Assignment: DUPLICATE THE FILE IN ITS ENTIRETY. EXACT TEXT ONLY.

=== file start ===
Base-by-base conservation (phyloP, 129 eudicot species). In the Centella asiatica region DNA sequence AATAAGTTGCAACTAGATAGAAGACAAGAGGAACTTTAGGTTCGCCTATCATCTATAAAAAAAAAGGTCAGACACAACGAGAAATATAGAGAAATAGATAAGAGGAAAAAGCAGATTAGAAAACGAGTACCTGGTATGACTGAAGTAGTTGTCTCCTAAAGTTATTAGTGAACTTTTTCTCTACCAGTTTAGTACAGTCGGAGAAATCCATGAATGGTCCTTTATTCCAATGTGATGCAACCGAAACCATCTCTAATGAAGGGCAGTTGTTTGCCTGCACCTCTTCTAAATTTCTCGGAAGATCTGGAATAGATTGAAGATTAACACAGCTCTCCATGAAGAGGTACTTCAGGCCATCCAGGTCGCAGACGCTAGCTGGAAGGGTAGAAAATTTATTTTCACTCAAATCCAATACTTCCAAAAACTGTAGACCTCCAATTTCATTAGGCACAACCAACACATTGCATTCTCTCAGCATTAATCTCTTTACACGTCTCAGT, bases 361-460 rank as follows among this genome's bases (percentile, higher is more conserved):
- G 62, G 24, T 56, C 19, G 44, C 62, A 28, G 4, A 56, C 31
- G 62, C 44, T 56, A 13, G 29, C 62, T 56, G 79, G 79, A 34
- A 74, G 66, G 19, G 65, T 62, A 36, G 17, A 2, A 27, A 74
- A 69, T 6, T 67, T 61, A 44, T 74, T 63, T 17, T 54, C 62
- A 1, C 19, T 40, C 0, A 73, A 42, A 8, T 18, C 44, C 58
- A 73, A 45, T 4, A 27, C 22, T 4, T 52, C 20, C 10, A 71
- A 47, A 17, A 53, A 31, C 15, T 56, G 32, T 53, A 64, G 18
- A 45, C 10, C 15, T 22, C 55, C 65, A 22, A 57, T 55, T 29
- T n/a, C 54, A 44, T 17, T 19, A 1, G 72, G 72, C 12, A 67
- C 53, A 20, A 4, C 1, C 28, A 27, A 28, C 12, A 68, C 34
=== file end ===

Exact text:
Base-by-base conservation (phyloP, 129 eudicot species). In the Centella asiatica region DNA sequence AATAAGTTGCAACTAGATAGAAGACAAGAGGAACTTTAGGTTCGCCTATCATCTATAAAAAAAAAGGTCAGACACAACGAGAAATATAGAGAAATAGATAAGAGGAAAAAGCAGATTAGAAAACGAGTACCTGGTATGACTGAAGTAGTTGTCTCCTAAAGTTATTAGTGAACTTTTTCTCTACCAGTTTAGTACAGTCGGAGAAATCCATGAATGGTCCTTTATTCCAATGTGATGCAACCGAAACCATCTCTAATGAAGGGCAGTTGTTTGCCTGCACCTCTTCTAAATTTCTCGGAAGATCTGGAATAGATTGAAGATTAACACAGCTCTCCATGAAGAGGTACTTCAGGCCATCCAGGTCGCAGACGCTAGCTGGAAGGGTAGAAAATTTATTTTCACTCAAATCCAATACTTCCAAAAACTGTAGACCTCCAATTTCATTAGGCACAACCAACACATTGCATTCTCTCAGCATTAATCTCTTTACACGTCTCAGT, bases 361-460 rank as follows among this genome's bases (percentile, higher is more conserved):
- G 62, G 24, T 56, C 19, G 44, C 62, A 28, G 4, A 56, C 31
- G 62, C 44, T 56, A 13, G 29, C 62, T 56, G 79, G 79, A 34
- A 74, G 66, G 19, G 65, T 62, A 36, G 17, A 2, A 27, A 74
- A 69, T 6, T 67, T 61, A 44, T 74, T 63, T 17, T 54, C 62
- A 1, C 19, T 40, C 0, A 73, A 42, A 8, T 18, C 44, C 58
- A 73, A 45, T 4, A 27, C 22, T 4, T 52, C 20, C 10, A 71
- A 47, A 17, A 53, A 31, C 15, T 56, G 32, T 53, A 64, G 18
- A 45, C 10, C 15, T 22, C 55, C 65, A 22, A 57, T 55, T 29
- T n/a, C 54, A 44, T 17, T 19, A 1, G 72, G 72, C 12, A 67
- C 53, A 20, A 4, C 1, C 28, A 27, A 28, C 12, A 68, C 34